I'm in the market for central air. I recently bought a 1,900 sq ft.
colonial with forced hot air for heat. I'm speaking with two reputable
local companies for the A/C service. Both have told me that my return
air is not adequate. I already knew this beforehand because I have a
single return duct running to the 1st floor (severely undersized) and
no return duct running to the 2nd floor. My question deals with how
each of these companies plans on remedying the situation.
Company A says they will branch off of the existing duct and add a new
return vent in another room on the 1st floor.
Company B says it is necessary to run a new duct up to the 2nd floor in
order to get a return on the 2nd floor. They say this is necessary for
air flow and air quality reasons.
Is it common to have only 1st floor returns in a multi-floor home?
Here in AZ the second floors become really warm in the summer. All of the
new homes that I looked at NOW have returns up and down. Problem is where do
you put the stat? If it is up stairs it will cool the bottom floor to a
lower temp than set. If on the bottom the top floor becomes slightly warmer.
I would want a return on the second floor. If your in a dusty dirty climate.
I would consider asking for a larger than normal return. That way when you
put in the super filters the static pressure is not so high as to lower the
air output. I have been told that tube grills have less static resistance
than the stamped ones.
Who ever does the job the closer the new return is to the unit the better
air flow you will get.
Im a home owner on my AC add on I had no second foor return, several
companies told me without the upstairs return it will not work well heat
will pool at the ceilings. I added one with the AC it operates well.
Whoever you get a load calculation needs to be done in writing , it is
to easy for them to oversize you leaving you to humid in summer. I dont
think the guy that wants a second first floor return is worth talking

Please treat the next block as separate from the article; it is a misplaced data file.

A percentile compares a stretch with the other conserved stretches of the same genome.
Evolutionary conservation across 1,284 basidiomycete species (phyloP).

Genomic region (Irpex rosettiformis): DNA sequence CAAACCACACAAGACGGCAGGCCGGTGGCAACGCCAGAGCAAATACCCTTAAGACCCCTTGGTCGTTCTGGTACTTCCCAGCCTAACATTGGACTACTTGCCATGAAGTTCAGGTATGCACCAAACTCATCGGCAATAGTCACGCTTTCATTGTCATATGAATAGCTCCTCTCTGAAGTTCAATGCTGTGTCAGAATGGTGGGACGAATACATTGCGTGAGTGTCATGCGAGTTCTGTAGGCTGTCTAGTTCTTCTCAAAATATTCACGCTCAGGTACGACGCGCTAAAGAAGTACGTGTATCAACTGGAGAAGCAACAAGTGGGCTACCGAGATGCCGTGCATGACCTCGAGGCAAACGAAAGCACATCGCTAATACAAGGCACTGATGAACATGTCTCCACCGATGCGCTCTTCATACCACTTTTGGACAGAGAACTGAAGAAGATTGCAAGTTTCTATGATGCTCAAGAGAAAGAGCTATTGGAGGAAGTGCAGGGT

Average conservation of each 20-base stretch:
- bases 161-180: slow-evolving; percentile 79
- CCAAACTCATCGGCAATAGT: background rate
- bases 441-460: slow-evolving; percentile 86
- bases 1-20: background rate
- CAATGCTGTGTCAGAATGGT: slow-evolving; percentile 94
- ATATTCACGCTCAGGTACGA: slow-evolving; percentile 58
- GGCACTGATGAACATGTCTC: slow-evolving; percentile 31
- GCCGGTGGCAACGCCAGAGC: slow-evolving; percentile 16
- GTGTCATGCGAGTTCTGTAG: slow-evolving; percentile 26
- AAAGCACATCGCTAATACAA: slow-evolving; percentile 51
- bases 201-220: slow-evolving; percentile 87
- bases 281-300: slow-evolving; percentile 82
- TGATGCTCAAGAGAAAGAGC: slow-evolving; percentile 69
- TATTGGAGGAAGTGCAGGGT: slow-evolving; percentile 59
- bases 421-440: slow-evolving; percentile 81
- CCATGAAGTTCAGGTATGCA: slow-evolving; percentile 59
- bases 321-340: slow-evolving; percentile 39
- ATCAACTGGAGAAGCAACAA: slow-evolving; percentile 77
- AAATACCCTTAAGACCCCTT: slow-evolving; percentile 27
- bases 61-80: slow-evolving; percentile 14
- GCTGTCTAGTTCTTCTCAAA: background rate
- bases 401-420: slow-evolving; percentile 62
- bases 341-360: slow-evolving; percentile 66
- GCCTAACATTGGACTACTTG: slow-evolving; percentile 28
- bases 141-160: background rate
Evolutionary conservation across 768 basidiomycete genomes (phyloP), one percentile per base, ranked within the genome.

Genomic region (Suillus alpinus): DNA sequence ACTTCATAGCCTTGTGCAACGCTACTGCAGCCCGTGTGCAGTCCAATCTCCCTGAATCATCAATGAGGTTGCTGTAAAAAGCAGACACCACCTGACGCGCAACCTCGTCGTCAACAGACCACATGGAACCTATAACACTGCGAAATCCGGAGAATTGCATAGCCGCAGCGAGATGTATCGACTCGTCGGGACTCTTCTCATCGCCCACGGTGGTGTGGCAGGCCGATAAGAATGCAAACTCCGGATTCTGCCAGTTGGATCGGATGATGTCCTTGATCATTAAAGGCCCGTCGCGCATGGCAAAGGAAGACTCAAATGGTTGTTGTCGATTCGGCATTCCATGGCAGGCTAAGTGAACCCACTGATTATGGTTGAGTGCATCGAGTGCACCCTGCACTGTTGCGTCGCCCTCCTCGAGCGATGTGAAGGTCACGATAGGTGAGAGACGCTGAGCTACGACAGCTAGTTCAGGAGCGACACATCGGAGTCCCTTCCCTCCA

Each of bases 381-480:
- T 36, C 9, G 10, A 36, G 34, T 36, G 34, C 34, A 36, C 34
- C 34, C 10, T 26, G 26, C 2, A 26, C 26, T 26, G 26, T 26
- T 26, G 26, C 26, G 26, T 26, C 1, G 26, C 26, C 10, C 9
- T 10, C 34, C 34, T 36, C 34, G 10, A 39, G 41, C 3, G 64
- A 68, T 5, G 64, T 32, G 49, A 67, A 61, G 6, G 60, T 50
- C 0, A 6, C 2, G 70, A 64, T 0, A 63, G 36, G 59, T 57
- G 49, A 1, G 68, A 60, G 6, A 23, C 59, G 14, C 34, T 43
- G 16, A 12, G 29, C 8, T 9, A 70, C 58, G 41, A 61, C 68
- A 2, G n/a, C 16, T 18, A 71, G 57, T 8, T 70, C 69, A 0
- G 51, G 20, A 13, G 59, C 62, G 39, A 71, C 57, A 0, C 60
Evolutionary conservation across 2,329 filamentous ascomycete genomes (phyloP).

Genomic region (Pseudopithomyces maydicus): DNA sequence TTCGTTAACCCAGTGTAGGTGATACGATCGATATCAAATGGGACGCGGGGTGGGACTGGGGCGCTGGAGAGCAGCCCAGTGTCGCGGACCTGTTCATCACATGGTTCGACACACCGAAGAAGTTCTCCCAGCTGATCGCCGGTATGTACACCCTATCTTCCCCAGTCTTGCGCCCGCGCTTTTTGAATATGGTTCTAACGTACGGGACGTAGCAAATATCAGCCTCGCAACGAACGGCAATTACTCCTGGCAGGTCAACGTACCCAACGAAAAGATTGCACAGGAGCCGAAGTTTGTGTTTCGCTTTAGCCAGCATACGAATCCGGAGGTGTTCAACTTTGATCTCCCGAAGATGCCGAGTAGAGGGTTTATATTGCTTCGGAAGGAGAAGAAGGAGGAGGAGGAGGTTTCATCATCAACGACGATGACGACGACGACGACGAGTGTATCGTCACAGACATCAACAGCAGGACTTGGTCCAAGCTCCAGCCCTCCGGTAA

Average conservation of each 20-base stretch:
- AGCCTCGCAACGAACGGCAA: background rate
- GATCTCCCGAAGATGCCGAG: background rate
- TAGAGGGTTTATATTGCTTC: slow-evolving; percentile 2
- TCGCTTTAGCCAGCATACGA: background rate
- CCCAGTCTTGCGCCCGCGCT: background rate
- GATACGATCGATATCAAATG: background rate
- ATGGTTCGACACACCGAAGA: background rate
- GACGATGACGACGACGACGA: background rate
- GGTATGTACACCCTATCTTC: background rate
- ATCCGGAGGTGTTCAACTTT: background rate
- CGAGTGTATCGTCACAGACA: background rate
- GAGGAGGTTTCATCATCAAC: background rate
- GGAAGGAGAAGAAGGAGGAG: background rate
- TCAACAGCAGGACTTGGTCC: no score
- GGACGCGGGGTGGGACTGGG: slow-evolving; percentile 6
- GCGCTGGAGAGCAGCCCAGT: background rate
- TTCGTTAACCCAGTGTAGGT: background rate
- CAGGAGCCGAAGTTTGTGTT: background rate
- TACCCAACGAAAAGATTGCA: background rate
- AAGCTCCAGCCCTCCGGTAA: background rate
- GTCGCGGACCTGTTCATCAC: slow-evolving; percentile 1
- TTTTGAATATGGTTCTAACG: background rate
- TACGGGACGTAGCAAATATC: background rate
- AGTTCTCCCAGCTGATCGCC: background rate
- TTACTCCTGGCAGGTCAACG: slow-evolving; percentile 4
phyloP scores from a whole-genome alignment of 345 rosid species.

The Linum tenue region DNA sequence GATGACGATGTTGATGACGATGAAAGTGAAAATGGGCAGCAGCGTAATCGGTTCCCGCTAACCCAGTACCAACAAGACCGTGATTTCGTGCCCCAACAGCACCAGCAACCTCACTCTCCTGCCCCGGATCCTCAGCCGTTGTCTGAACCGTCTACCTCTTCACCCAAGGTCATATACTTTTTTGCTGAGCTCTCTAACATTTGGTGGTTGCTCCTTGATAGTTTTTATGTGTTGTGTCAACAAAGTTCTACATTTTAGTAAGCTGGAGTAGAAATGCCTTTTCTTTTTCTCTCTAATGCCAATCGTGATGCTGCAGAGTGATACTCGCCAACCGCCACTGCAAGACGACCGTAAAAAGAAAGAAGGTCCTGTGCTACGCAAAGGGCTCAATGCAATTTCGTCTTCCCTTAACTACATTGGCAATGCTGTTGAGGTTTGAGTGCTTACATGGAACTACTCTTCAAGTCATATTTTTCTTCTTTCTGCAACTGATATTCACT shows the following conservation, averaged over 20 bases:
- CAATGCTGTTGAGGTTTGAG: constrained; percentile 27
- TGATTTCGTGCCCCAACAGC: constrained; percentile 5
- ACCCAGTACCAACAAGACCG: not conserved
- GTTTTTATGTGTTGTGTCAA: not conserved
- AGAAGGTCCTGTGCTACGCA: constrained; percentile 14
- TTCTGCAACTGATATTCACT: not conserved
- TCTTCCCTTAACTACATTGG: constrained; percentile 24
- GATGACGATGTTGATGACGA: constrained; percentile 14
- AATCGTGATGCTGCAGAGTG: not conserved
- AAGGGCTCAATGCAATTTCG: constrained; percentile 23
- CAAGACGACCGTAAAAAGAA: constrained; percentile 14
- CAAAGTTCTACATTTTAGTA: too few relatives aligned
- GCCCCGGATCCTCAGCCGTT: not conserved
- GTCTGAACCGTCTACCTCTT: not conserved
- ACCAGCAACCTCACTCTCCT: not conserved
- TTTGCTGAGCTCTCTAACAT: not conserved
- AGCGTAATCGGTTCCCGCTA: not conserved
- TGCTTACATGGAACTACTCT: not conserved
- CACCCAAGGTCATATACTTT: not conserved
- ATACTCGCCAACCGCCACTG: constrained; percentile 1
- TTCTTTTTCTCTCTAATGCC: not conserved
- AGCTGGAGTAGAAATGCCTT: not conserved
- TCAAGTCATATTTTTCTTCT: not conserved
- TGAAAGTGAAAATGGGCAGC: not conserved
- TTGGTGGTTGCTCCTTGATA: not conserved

If the home is over 2000SF by code in most areas, its required to have two
anyway....at 1900...its close enough to justify one anyway.
Without seeing your situation, and offering an opinion, this is the way to
On ANY multi level home we install systems in, each floor gets at least ONE
return, sized properly and ran to allow for proper circulation.
If the home requires more than 2.5 tons of cooling, we normally suggest two
sep systems as well, since that is the ultimate in comfort for most, and
when sized correctly, can be cheaper to run long term than a single system.
Where do they plan on mounting the thermostat? Any zone controls?
Most builders want CHEAP, and they want it NOW.
Most will go with the cheapest installers they can find, and many companies
will lower their rates to get that work, and in order to do that, you lose
Just checking about the zoning.
The company that suggested an upper level return is on the right track.
Without seeing what you have, its impossible to tell you if 3 tons is
enough. Have either, or both companies ran what is called a manual J? or in
teh case of a heat pump, a manual T?
If so, what about the manual D? A D must be ran to insure proper airflow,
and duct sizing, for the supply and return side.
It is possible, that company 1 hasnt done this..its possible company 2 hasnt
insist on this being done, or keep shopping.
Just a slight addition here...not a flame.
Even if the return is farther than one would like, sizing in this case can
Closer it is, to a point, you can use a smaller duct...TO A POINT. The
farther is it is, velocity and flow will come into serious play, and here is
where a manual D will save the day.
HomeOwnersHub.com is a website for homeowners and building and maintenance pros. It is not affiliated with any of the manufacturers or service providers discussed here.
All logos and trade names are the property of their respective owners.